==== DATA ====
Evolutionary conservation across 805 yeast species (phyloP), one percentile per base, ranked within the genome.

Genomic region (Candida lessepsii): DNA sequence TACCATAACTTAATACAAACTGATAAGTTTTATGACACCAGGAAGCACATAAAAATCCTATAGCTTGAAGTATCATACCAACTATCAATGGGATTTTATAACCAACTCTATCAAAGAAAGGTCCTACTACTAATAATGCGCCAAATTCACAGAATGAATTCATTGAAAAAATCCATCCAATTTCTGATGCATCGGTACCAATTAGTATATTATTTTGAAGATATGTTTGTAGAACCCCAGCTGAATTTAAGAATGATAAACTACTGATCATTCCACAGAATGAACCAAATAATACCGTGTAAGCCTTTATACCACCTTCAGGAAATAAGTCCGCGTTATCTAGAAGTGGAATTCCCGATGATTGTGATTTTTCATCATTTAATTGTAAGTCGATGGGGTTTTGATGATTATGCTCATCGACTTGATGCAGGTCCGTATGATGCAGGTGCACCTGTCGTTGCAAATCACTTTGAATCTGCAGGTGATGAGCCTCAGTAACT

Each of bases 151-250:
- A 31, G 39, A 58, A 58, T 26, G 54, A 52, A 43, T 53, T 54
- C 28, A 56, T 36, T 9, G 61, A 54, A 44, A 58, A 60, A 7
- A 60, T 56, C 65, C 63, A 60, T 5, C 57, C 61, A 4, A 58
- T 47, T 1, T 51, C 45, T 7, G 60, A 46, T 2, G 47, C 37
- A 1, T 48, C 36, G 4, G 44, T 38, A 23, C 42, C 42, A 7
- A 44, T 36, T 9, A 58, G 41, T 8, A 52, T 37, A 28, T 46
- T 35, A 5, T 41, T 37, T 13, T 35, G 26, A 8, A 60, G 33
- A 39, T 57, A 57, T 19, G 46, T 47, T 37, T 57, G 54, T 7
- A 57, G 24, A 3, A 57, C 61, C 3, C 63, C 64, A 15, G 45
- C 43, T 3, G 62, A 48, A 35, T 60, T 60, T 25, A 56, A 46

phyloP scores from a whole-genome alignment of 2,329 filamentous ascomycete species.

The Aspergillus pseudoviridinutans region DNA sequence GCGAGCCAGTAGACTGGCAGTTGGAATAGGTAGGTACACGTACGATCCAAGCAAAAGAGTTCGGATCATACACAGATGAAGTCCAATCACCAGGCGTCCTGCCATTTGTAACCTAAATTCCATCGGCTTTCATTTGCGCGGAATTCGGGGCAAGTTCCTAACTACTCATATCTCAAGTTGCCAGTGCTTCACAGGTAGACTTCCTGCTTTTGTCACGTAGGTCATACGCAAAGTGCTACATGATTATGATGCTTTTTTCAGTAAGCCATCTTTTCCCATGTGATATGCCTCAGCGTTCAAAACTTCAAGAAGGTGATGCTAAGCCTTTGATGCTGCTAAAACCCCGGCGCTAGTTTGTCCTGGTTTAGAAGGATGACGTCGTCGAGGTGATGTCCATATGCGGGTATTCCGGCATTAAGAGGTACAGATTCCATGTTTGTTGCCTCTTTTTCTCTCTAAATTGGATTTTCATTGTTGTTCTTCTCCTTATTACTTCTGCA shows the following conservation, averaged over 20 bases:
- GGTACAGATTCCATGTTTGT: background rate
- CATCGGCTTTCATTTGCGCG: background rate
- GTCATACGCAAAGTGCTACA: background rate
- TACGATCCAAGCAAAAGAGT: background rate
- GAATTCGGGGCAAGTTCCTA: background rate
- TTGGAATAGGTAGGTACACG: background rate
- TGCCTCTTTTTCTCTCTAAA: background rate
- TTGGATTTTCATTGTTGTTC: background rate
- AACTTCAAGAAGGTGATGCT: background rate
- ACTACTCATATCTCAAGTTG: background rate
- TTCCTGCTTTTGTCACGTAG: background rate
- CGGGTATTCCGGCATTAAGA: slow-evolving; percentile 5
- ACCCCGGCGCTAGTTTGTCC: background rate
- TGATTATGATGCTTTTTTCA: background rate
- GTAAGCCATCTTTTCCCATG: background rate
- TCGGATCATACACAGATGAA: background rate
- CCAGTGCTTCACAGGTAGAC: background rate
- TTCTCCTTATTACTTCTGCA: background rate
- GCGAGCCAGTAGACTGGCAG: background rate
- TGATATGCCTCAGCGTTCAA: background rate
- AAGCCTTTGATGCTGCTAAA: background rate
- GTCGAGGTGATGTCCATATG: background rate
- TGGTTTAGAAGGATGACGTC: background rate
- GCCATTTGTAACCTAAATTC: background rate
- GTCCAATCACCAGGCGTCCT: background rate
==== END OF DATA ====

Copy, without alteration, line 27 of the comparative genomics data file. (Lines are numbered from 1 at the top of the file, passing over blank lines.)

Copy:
- CGGGTATTCCGGCATTAAGA: slow-evolving; percentile 5